Medicating a Child for Autism. Part Two: People’s Reactions.

The reactions that people have had to my eight year-old son starting on medication, have been mixed and surprising. I want to start though with the reactions I had expected, based on what I hear very regularly on national radio talk-back shows and through other social media.

Creative commons image

Creative commons image

If talk-back is anything to go by, the decision to place children on medication for issues like anxiety, hyperactivity, aggression etc, are a symptom not of the child’s state but of the parent’s failure on multiple levels. It is treated like a sign that the parent has failed to parent their child adequately to stop these troublesome behaviours emerging in the first place, and furthermore a failure by the parent to seek appropriate remedies to the problems once they exist. But these views are more often than not, a failure in those complaining people to understand the reality and complexity of conditions like autism, and furthermore a failure to appreciate what I addressed in my first post – that deciding to put a child on medication is not a simple effortless decision made on a whim.

There is a sort of nasty busy-bodiness in these attitudes; that these non-professional members of the public are entitled to heap shame and abuse upon parents of children with special needs if those parents dare to follow advice that their child would benefit from medication. It’s cruel, and somewhat bizarre. I also think it stems from a deeply misguided view some have, that parents of children who don’t have special needs have done something right – that when another parent has a child with ADHD, OCD, ASD etc, that it is reinforcement that those without these children were superior parents.

Whatever the driver behind the attacks made on parents who medicate their children – even if it is genuine concern that children are being un-necessarily medicated as a result of lazy parents who want to sedate their children until they dribble in the corner – it is clear that there is a fair bit of ignorance backing those views, and that those views are un-necessarily harming these struggling families.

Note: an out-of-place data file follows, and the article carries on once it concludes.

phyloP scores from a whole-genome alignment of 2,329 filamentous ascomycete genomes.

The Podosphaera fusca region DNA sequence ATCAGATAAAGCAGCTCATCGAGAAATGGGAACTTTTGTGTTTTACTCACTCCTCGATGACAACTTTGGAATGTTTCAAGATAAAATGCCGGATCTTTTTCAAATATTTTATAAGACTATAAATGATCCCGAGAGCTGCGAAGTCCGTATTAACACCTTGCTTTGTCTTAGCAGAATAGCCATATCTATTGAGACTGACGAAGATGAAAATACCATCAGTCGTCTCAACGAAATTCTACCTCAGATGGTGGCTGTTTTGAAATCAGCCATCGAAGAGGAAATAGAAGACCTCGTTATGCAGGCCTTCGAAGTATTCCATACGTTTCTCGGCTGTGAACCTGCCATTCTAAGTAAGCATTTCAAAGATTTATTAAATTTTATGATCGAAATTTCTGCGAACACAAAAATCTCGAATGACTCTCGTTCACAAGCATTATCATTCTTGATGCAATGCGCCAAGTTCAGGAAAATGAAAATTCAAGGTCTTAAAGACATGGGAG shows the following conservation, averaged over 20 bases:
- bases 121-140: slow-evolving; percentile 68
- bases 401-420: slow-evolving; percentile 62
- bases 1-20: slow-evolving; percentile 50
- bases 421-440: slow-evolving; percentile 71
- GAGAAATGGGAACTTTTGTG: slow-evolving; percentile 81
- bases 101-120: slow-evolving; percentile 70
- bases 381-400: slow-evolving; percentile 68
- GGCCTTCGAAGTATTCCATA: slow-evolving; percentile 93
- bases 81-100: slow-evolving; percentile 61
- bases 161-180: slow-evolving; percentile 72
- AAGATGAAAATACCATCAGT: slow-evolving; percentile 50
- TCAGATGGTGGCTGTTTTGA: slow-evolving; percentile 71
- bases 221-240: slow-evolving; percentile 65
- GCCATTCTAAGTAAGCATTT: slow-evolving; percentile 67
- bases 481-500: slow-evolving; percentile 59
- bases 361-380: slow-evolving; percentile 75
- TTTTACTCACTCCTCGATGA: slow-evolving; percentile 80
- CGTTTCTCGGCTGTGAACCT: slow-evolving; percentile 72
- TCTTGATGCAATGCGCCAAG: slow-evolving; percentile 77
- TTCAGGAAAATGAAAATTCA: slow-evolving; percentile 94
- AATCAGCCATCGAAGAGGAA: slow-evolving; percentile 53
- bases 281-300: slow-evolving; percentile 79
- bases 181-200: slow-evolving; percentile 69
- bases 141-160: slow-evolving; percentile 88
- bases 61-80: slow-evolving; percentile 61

These views get heard by parents like me, and some of us will internalise them. Some of us will feel shame and misery that we must have failed our children somehow to have reached the point of medicating them. We may worry that we didn’t try enough interventions, or didn’t try hard enough, and that turning to medication is proof of our failures. However, I want to say this to those parents: Do you judge a diabetic for having to use insulin, or a cancer patient for having to use chemo? Do you judge a schizophrenic or someone who is bipolar for taking medication? Autism is a real condition, and our children are often severely affected by it, why should they not also have medication as an option to help them? If medication exists that can help, and we have already tried so many other options, why would you deny your child this extra potential tool?

Because that is what it is – a tool, not a solution. A tool that is used under professional and individualised guidance. Are there side-effects to worry about? Yes, but there are also worries about side-effects of other non-medical interventions, and it is exceedingly rare that any side-effects of medications for ASD can’t be un-done by coming back off the pills. It’s a careful weighing up of pros and cons, and as parents this is just like all the other cost-benefit equations we have to work through in the best-interests of our children.

I was surprised at my own reaction when my son was prescribed medication, I thought I too would feel shame or depression. But I realised I was feeling hope and relief. Not hope and relief because I thought we’d found the answer or this would solve all the problems, rather  because this was a new and promising tool we hadn’t tried yet that might finally make a real and positive difference to those aspects of my son’s life that continued to isolate, restrict and upset him. I trust the judgment of my son’s professional in this field, which is such an important thing. I go into this medication option with eyes open to the potential risks and benefits, and with the support of my family and the professionals. We are in a good position to make this work for my son, and to change tact if it doesn’t. It’s worth a try.